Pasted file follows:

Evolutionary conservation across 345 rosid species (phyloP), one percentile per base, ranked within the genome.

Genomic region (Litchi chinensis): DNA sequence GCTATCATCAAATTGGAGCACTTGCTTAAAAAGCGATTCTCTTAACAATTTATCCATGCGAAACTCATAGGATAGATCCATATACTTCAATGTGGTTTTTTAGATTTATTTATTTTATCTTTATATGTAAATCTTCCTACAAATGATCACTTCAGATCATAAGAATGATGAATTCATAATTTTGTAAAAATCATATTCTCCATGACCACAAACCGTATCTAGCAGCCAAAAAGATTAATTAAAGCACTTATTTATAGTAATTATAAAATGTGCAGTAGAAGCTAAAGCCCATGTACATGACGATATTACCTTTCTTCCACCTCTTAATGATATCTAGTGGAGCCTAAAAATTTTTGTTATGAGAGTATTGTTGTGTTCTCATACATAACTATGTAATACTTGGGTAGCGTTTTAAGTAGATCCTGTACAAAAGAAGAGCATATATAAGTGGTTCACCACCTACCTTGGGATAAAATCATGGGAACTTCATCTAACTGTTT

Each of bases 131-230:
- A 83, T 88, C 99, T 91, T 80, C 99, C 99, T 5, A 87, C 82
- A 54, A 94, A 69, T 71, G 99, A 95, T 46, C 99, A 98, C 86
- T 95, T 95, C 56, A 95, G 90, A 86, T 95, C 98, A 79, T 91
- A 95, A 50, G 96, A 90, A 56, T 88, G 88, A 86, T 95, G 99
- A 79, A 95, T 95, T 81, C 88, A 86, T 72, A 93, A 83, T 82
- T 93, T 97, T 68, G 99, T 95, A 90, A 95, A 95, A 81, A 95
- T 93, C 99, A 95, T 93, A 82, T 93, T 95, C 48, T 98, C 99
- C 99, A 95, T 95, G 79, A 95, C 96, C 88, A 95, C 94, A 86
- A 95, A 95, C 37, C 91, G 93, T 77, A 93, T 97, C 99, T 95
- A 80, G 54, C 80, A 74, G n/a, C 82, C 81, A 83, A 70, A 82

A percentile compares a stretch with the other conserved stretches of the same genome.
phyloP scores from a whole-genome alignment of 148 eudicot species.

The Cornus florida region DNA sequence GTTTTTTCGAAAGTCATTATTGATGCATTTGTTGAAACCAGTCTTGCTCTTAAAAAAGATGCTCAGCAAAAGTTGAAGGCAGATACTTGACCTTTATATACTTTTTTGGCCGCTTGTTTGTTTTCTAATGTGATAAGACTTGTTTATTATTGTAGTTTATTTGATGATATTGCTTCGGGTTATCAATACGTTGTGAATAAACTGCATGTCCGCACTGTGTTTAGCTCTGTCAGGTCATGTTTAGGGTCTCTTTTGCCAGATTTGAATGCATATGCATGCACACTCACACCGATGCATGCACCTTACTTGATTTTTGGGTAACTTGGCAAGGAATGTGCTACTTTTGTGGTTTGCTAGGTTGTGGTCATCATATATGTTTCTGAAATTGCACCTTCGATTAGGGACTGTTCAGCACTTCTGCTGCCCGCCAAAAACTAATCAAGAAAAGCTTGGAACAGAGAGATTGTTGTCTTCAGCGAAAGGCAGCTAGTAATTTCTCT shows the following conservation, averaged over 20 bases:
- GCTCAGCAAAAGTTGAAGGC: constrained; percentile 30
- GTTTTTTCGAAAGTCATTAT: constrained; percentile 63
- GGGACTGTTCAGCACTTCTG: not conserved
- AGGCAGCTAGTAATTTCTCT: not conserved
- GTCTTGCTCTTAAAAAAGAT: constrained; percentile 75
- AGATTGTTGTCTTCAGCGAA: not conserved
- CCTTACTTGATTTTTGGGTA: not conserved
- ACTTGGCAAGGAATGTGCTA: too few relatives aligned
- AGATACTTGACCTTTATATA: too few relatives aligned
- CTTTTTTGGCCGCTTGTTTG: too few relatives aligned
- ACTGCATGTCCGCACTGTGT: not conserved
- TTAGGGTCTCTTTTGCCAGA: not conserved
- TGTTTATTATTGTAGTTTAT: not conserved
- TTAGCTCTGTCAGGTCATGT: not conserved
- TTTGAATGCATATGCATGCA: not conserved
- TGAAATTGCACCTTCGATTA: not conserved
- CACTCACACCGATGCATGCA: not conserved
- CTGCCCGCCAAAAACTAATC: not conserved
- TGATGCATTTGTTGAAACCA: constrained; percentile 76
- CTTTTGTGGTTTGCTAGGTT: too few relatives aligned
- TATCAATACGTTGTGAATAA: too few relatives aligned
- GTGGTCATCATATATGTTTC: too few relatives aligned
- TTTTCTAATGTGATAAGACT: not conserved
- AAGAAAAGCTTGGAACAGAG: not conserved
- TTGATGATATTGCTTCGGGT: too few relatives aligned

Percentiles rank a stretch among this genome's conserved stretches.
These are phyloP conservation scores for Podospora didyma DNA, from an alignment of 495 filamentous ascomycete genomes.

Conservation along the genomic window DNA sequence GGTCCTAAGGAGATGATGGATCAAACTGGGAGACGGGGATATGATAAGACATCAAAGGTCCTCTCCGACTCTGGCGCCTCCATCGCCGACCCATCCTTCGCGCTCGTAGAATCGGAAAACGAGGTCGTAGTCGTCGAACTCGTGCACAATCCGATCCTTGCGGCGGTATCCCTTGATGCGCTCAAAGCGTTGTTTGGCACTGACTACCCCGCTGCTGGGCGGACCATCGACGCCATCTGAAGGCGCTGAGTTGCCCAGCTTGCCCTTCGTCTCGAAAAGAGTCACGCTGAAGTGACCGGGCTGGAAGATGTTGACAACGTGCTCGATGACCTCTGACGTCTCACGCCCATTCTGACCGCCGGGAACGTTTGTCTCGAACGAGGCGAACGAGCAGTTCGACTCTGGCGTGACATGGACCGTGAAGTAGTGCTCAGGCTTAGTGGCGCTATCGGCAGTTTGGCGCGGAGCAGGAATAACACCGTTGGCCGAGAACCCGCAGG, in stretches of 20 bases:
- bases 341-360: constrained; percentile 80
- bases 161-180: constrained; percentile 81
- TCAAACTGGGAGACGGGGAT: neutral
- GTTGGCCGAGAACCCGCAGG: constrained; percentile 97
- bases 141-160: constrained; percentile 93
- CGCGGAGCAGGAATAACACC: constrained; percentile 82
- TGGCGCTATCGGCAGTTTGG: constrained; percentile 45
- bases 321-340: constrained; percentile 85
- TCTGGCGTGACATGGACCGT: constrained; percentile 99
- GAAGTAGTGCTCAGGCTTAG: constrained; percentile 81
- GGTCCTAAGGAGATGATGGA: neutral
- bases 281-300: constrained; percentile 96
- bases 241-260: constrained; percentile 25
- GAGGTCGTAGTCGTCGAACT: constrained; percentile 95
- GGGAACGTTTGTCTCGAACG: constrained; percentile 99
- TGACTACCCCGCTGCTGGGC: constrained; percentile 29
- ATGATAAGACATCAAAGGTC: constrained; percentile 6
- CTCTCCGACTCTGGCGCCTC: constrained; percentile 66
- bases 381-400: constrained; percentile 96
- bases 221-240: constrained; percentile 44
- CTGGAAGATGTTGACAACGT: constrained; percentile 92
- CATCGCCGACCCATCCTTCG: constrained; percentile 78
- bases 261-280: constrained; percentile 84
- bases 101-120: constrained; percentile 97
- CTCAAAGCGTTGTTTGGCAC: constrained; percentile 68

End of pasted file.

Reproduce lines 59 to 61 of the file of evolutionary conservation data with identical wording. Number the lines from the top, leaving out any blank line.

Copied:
- GGGAACGTTTGTCTCGAACG: constrained; percentile 99
- TGACTACCCCGCTGCTGGGC: constrained; percentile 29
- ATGATAAGACATCAAAGGTC: constrained; percentile 6